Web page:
What does this really mean?

It means this: that until the whole US health care system collapses of its own weight, inefficiencies, complexities, absurdities, bureaucracy, and stupidity, that no matter who runs for president promising free health care for all, it won’t happen.

Talking in generalities, wishing and hoping that a mass movement (or political revolution) will change things, is only magical thinking and pixie dust. Given the political polarization of the US electorate, and the lack of thinking on the part of those who are supporting the GOP candidates for president and for Congress, single payer nationwide or statewide will not happen until every single American cannot get any health care coverage.

How did the UK get single payer? Thank the Luftwaffe for destroying the British health care system before WWII. Don’t believe me? Just read what Winston Churchill said (Conservative Party – like our Republicans, only smarter):

Our policy is to create a national health service in order to ensure that everybody in the country irrespective of means, age, sex or occupation shall have equal opportunities to benefit from the best and most up-to-date medical and allied services available.”

How did Germany get a kind of single payer system? Otto von Bismarck. And sixty years later, when the most conservative government Germany ever had came to power, not even a paperhanging, SOB with a Charlie Chaplin moustache could undo it.

Why can’t we have single payer? Read Thomas Jefferson, John Locke, Adam Smith, Edmund Burke, the Constitution and the Declaration of Independence. Any mention of health care or health insurance? No, because they were more concerned with “life, liberty and the pursuit of happiness” however they defined that in the eighteenth century.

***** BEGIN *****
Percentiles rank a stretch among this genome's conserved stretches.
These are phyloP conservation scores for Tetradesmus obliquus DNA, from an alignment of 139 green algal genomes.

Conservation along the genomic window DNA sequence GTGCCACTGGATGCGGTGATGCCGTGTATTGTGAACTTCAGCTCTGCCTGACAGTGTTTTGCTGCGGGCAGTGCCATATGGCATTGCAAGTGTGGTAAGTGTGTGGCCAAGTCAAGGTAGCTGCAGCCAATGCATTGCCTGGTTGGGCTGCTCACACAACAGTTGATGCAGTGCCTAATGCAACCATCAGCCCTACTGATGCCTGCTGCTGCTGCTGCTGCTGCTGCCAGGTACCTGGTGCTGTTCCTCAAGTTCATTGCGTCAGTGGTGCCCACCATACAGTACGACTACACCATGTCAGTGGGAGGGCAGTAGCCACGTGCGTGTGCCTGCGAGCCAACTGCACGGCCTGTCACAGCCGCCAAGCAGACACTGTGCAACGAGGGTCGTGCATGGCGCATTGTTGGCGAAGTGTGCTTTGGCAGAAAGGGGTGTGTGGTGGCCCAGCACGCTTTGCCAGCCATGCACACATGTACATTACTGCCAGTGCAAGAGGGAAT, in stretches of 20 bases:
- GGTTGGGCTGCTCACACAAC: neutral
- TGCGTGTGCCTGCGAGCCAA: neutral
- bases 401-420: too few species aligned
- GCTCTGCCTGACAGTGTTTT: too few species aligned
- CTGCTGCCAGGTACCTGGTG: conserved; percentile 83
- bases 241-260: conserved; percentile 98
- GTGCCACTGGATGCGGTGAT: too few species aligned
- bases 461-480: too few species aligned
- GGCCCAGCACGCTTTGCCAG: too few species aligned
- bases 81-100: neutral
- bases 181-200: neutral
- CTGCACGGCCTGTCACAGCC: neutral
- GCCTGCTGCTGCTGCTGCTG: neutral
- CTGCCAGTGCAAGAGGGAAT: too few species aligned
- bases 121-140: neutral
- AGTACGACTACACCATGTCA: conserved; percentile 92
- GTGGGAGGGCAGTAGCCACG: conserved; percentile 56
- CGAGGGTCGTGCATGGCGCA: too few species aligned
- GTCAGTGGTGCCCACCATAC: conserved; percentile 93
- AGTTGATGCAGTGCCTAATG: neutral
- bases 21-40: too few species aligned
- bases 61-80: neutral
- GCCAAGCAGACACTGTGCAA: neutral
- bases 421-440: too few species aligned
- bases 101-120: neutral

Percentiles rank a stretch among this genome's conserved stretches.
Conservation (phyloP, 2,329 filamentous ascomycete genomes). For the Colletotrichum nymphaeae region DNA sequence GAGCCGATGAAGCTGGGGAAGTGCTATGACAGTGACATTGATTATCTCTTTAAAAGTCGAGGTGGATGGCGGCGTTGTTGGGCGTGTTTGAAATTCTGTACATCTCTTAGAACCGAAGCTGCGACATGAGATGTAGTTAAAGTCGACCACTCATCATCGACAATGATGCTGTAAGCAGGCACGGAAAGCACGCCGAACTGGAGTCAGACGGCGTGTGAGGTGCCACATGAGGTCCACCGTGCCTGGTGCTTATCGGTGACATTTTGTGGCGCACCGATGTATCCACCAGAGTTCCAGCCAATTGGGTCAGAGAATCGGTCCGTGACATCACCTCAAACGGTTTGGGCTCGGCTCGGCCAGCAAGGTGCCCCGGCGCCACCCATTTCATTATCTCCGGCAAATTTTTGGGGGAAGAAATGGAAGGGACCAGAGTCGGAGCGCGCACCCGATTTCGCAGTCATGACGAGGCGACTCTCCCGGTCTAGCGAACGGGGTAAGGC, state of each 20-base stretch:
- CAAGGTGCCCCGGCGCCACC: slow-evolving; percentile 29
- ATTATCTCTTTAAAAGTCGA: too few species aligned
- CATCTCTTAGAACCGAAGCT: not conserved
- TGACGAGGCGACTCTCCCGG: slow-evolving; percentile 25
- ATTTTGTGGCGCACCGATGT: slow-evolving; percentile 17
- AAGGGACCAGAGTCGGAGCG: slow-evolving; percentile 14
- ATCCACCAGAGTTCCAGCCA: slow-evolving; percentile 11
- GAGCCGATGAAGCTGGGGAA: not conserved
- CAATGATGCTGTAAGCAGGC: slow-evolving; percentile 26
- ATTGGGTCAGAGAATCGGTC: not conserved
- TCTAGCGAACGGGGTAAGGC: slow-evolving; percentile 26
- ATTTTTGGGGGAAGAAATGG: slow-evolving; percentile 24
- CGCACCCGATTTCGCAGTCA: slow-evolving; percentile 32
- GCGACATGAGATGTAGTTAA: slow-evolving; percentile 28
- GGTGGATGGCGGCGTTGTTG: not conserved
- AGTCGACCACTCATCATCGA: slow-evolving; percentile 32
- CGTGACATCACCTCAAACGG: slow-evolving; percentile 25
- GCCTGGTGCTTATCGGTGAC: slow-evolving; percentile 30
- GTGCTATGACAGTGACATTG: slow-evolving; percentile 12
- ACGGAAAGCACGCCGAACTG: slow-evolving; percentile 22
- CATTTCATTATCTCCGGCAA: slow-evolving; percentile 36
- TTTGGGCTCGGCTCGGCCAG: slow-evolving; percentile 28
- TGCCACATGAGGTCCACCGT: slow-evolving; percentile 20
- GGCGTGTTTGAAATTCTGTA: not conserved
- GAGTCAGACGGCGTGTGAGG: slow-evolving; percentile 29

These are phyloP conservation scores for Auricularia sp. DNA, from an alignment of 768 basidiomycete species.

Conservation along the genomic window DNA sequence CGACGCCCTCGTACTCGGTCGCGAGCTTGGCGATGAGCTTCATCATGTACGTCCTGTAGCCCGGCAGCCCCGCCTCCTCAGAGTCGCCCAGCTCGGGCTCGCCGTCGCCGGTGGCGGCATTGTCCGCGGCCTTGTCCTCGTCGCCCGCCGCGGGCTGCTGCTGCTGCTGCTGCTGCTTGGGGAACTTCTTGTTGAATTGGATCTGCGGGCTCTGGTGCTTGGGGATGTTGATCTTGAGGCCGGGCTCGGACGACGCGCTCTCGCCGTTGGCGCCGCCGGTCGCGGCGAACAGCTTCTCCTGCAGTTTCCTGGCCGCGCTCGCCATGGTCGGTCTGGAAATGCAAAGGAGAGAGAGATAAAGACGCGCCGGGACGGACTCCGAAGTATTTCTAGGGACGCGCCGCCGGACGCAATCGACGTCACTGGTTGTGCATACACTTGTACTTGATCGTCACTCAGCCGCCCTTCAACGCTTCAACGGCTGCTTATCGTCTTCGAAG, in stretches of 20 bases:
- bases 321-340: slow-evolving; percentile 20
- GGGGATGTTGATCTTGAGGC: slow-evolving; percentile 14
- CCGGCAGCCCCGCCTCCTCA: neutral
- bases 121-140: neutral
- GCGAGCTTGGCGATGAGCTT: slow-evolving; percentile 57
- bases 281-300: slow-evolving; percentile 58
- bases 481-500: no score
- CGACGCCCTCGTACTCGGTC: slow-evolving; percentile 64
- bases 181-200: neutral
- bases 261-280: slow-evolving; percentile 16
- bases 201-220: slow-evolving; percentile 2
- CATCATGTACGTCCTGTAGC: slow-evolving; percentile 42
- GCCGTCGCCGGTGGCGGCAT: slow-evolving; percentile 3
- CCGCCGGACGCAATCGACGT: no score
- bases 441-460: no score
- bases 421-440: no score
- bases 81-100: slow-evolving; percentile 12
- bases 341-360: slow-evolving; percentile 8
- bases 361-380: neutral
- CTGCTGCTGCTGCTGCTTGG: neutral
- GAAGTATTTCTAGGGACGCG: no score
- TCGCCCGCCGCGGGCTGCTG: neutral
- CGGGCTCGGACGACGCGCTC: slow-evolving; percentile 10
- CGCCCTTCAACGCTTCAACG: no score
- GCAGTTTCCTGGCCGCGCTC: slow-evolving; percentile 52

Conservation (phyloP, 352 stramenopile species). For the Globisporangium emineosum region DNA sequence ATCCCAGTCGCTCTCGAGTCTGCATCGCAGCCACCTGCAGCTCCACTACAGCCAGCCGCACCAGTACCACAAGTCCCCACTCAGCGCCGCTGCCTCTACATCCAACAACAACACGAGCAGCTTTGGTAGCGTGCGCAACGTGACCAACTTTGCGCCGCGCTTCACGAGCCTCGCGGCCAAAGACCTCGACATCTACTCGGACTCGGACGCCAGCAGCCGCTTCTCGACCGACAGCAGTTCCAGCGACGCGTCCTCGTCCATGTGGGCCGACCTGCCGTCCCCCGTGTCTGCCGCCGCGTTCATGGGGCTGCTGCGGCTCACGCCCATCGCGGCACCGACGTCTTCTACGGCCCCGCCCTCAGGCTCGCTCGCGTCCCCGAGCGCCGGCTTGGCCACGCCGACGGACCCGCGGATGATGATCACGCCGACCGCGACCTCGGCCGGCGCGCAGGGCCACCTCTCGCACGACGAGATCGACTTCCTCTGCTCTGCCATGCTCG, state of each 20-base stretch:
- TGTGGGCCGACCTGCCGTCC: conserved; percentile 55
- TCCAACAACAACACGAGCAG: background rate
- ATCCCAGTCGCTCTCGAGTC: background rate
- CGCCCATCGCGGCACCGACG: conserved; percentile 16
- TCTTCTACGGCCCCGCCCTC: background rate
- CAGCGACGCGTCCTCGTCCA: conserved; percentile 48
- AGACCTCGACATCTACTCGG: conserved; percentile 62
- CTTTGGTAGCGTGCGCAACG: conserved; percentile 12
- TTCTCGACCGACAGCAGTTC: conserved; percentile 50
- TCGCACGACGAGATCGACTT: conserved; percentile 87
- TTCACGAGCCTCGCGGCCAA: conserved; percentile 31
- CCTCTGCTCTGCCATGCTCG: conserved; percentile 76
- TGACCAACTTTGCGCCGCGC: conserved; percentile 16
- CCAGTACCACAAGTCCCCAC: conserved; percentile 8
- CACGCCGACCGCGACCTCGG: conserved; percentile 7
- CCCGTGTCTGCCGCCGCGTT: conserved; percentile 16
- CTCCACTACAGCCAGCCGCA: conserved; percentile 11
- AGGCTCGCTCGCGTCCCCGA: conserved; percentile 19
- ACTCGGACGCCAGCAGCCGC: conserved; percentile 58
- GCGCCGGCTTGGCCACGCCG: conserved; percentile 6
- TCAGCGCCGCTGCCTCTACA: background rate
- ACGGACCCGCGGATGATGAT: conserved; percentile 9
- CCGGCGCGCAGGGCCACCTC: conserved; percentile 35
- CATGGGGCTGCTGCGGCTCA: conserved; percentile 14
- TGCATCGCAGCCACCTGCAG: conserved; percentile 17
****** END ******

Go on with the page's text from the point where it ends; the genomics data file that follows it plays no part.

Freedom was another thing they were concerned with, such as the freedom to have what is yours remain yours, so that the government can’t take it to spend on such extravagant luxuries as health care and education for all.

But as I wrote back in 2013, the founders did create a tax-based health plan for merchant sailors because it was affecting our national economy and trade. But it was only for a select population group, as was Medicare and Medicaid and SHIP, and Tricare last century.

But the health plan for sailors was never challenged in the courts, nor was it ever a part of any political campaign for the Presidency to be repealed; however, that is not stopping the GOP and their allies from doing the same thing to the ACA, or to any proposal for single payer.

The US is, as that paperhanging SOB is quoted as saying before he took cyanide and shot himself, “the ultra-capitalists”, and therefore, the free market and the profit motive wins out.

You want single payer, Bernie? Start learning the words to “The Internationale”.